There were many red flags surrounding the Oak Creek shooter.
Wade Michael Page is linked to white power; neo-Nazi hate music; and racial cleansing, yet nobody could do anything to prevent the massacre at a house of worship. The attacker was able to shoot and kill six people and injure several others at a Sikh Temple in Oak Creek on Sunday.
Teresa Carlson is an FBI Special Agent in Charge. “This is an issue where law enforcement has to continually balance the civil liberties — the rights that every U.S. citizen has — to think what they want, believe what they want, and say what they want. Obviously we cannot investigate people for any of those things.”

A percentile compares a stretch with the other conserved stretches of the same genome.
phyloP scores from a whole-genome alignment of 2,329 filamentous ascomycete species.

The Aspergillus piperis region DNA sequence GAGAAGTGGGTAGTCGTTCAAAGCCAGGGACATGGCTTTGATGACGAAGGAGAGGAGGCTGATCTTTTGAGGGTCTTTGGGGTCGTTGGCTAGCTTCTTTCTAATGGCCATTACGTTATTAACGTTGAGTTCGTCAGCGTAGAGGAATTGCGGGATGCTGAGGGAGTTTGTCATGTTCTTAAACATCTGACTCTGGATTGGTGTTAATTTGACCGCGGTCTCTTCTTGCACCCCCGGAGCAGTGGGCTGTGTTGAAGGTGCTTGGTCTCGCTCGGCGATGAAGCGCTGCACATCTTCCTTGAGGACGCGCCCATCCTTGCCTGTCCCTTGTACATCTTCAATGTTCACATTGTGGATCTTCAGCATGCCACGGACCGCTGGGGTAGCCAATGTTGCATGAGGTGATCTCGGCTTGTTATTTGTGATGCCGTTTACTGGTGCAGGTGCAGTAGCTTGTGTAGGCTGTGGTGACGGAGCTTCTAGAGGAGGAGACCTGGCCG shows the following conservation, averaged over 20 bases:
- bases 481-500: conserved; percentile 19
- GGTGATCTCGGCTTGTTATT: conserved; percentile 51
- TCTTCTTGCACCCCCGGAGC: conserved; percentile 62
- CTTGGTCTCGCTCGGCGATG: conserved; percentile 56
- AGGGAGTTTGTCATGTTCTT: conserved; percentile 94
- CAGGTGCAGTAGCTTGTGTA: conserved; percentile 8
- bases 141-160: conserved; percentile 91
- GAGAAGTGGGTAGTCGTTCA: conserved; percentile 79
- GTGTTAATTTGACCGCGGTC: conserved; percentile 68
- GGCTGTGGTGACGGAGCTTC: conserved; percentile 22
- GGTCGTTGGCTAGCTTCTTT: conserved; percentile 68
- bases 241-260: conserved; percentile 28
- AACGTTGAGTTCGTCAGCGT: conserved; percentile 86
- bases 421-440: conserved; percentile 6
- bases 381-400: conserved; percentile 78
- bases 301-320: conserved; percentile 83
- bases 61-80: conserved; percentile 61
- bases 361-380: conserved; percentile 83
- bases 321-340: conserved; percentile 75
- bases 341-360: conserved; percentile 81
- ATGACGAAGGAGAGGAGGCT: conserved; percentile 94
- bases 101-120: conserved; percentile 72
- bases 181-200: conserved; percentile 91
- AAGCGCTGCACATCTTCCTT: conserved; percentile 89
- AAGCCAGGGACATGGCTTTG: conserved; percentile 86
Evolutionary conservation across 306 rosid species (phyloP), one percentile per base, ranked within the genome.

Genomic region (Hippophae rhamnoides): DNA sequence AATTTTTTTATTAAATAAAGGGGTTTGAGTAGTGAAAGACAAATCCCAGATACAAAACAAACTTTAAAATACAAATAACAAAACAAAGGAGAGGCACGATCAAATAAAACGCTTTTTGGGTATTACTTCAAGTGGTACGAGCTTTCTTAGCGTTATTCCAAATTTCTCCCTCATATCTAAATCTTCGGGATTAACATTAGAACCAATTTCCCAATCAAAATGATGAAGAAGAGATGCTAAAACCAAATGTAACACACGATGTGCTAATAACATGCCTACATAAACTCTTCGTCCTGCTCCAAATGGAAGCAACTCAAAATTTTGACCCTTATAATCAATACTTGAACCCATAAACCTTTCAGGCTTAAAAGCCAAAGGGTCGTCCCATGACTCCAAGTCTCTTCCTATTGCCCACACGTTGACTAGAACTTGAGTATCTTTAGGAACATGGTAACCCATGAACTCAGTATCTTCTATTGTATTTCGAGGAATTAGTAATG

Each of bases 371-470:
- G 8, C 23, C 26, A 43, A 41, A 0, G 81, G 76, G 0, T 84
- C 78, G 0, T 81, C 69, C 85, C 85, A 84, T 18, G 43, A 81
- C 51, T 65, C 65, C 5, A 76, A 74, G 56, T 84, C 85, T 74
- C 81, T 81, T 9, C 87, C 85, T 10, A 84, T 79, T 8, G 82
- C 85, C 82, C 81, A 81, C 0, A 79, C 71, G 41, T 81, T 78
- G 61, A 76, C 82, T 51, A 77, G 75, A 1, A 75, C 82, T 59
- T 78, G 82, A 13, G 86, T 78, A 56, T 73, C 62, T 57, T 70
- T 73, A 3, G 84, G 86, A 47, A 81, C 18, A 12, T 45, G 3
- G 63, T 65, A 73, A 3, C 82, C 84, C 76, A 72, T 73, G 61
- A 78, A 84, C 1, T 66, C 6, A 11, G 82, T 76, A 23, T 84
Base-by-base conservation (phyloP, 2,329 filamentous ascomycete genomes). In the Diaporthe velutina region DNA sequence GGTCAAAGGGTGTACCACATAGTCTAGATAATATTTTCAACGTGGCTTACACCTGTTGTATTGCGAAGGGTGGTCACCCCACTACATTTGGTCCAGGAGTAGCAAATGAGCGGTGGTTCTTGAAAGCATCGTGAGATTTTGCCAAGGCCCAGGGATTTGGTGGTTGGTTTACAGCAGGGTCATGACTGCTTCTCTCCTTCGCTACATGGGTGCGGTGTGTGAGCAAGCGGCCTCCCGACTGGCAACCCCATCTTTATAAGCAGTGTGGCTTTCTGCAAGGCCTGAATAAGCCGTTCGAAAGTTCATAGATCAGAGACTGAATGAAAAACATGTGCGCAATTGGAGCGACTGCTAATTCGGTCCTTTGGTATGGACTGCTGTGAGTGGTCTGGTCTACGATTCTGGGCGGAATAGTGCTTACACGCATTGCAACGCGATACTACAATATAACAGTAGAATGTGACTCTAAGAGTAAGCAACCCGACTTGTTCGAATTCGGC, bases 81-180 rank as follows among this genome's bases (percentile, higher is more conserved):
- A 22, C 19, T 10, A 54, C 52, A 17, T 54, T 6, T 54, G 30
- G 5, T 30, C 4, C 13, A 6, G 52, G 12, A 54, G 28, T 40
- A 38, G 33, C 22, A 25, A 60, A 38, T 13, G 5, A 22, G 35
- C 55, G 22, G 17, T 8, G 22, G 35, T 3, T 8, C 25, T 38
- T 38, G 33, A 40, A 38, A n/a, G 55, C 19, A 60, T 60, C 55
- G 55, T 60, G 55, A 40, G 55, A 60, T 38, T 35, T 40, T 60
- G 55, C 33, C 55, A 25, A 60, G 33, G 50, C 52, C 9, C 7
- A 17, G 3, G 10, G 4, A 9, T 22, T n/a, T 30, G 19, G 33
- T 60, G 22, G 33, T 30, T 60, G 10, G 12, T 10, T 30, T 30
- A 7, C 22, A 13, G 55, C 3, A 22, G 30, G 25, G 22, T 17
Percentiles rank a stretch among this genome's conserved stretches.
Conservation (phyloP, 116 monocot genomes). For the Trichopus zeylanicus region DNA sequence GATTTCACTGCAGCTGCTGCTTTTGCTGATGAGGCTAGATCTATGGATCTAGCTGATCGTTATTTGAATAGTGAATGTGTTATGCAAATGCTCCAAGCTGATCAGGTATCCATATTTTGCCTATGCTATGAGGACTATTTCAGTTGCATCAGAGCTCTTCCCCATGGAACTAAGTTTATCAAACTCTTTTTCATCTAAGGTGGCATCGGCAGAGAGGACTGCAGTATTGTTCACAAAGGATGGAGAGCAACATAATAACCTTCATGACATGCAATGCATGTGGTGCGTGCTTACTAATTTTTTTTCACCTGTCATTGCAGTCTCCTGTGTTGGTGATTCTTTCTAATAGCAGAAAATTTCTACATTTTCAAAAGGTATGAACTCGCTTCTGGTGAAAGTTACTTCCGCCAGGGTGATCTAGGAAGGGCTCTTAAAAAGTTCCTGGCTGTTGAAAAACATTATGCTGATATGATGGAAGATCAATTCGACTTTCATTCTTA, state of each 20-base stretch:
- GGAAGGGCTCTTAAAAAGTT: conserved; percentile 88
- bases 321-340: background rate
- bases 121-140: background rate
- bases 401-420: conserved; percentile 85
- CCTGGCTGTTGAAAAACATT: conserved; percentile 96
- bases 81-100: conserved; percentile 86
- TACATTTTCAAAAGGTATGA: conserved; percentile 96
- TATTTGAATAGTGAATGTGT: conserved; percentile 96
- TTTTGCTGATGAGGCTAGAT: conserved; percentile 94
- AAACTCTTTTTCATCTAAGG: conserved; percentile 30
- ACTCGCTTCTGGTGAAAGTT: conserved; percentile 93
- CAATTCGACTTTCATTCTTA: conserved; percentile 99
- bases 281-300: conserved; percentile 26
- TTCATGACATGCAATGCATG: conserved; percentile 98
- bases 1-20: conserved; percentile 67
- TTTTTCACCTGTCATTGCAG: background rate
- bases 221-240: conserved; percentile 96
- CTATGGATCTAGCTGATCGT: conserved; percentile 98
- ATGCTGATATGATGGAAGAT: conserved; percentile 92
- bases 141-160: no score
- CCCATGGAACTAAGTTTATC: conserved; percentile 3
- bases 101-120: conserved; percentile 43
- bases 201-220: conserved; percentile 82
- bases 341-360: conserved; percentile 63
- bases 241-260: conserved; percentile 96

Wade had also been demoted and later discharged from the U.S. Army for questionable behavior. He was on the radar of civil rights groups and others because of public ties to white supremacy organizations.
If there are obvious signs of a potential violent act, is that reason enough for authorities to respond? U.S. Attorney James Santelle says it’s a fine line; there is no precise standard. “There is nothing that I can articulate for you, in terms of mathematical precision, other than to say that as a result of a variety of aspects and pieces that are put together, and is premised upon the analysis based upon experience, evidence, and the law … do we make determinations about who is going to be charged and who isn’t.”
The FBI reiterated on Wednesday that Page acted alone in the shootings, and there was no specific motive. Carlson says Page died of a self-inflicted gun shot wound to the head after a police officer shot him in the abdomen. The FBI says the incident in southeastern Wisconsin is still being considered an act of domestic terrorism.
AUDIO: Jackie Johnson report 1:44